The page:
Ever since Aristotle almost universally regarded as the greatest of all Ancient Greek tragedies, Oedipus Rex—or Oedipus Tyrannus, or Oedipus the King—was probably produced in 429 BC, shortly after a plague that had devastated Athens the year before. The play opens many years after Oedipus saves Thebes and becomes its king by way of solving the riddle of the Sphinx, and at a time of great misfortune. Angered with the city for sheltering the murderer of its previous king, Laius, the gods have stricken Thebes with a fertility plague. And only by discovering and banishing this man, Thebes can save itself from total destruction. Ever just, Oedipus curses the murderer of Laius and announces his intention before his trusting subjects to do whatever it takes to find and punish him. Soon after, the blind prophet Teiresias tells him that he should look no further than himself: the perpetrator is none other but him. Oedipus doesn’t believe him and blames Teiresias and Creon for conspiring against him. Oedipus’ wife, Jocasta, intervenes and tries to resolve the dispute by persuading Oedipus to not put that much faith in oracles, because, if they had been accurate all the time, her former husband Laius should have died at the hands of his son, and, yet, he was murdered by robbers at the meeting of three roads. Ironically, this reminds Oedipus of a similar event in his life and leads him to suspect that he might have indeed killed Laius in self-defense. Hoping to be proven wrong, he sends for a herdsman, the only survivor of that encounter. In the meantime, a messenger from Corinth arrives and announces the death of Polybus, Oedipus’ “father,” whose house the Theban king had left long ago to avoid the fulfillment of a prophecy according to which he was destined to kill his father and marry his mother. Relieved that the first part of this prophecy hasn’t realized, Oedipus bares his fear that there is still some chance for the completion of the latter one, his “mother” Merope being alive. In an attempt to allay his worries, the messenger reveals to him that Polybus and Merope were never his rea; parents: it was he himself who had received Oedipus as an infant from a Theban herdsman. Bizarrely, this mysterious Theban herdsman proves to be the very same man summoned in relation to the murder of Laius. He confirms what both Oedipus and Jocasta have already understood: Oedipus was the son of Laius and Jocasta, all of them mere toys in the hands of Fate. Tormented by guilt and shame, Jocasta hangs herself, and Oedipus gouges his eyes in despair and desolation.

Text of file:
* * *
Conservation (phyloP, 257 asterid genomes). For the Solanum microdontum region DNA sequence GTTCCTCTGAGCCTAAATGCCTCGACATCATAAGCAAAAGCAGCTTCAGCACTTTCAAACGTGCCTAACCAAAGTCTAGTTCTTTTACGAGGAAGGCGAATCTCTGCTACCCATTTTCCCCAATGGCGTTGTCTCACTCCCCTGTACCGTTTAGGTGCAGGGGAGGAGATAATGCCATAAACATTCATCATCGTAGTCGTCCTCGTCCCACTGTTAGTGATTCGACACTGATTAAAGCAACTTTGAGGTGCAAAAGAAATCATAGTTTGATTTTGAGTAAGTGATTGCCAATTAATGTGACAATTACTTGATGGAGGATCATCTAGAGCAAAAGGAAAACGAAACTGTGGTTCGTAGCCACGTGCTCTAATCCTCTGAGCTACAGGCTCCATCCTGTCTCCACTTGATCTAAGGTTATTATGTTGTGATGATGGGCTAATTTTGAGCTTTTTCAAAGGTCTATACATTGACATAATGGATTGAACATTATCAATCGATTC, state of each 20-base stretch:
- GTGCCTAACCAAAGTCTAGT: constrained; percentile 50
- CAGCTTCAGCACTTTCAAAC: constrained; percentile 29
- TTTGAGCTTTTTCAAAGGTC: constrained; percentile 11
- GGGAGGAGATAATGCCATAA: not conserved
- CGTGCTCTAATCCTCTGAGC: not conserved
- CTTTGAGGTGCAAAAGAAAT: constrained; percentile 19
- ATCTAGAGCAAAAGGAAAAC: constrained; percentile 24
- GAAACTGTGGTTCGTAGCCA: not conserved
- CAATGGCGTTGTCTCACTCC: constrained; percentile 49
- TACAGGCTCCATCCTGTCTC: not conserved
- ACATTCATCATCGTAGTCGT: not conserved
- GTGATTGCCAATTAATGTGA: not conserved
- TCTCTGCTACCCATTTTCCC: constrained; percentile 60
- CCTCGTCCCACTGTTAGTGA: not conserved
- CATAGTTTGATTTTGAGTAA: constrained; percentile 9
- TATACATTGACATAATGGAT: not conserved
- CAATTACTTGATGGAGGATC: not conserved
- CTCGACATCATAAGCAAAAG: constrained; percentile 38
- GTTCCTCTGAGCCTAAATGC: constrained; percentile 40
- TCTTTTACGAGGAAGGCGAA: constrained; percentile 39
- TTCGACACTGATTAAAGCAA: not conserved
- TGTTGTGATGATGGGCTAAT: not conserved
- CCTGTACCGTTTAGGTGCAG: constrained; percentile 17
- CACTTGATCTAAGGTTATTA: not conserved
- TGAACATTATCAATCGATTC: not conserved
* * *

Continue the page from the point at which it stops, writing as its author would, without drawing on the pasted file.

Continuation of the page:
Date and Historical Background
It is not known when Oedipus Rex was first performed, but the prominent theme of the infestation early in the play seems to suggest a date shortly after the plague that had devastated Athens in 430, at the beginning of the Peloponnesian War. Most classical scholars argue for 429 as the most probable date, with some others suggesting a year between 427 and 424.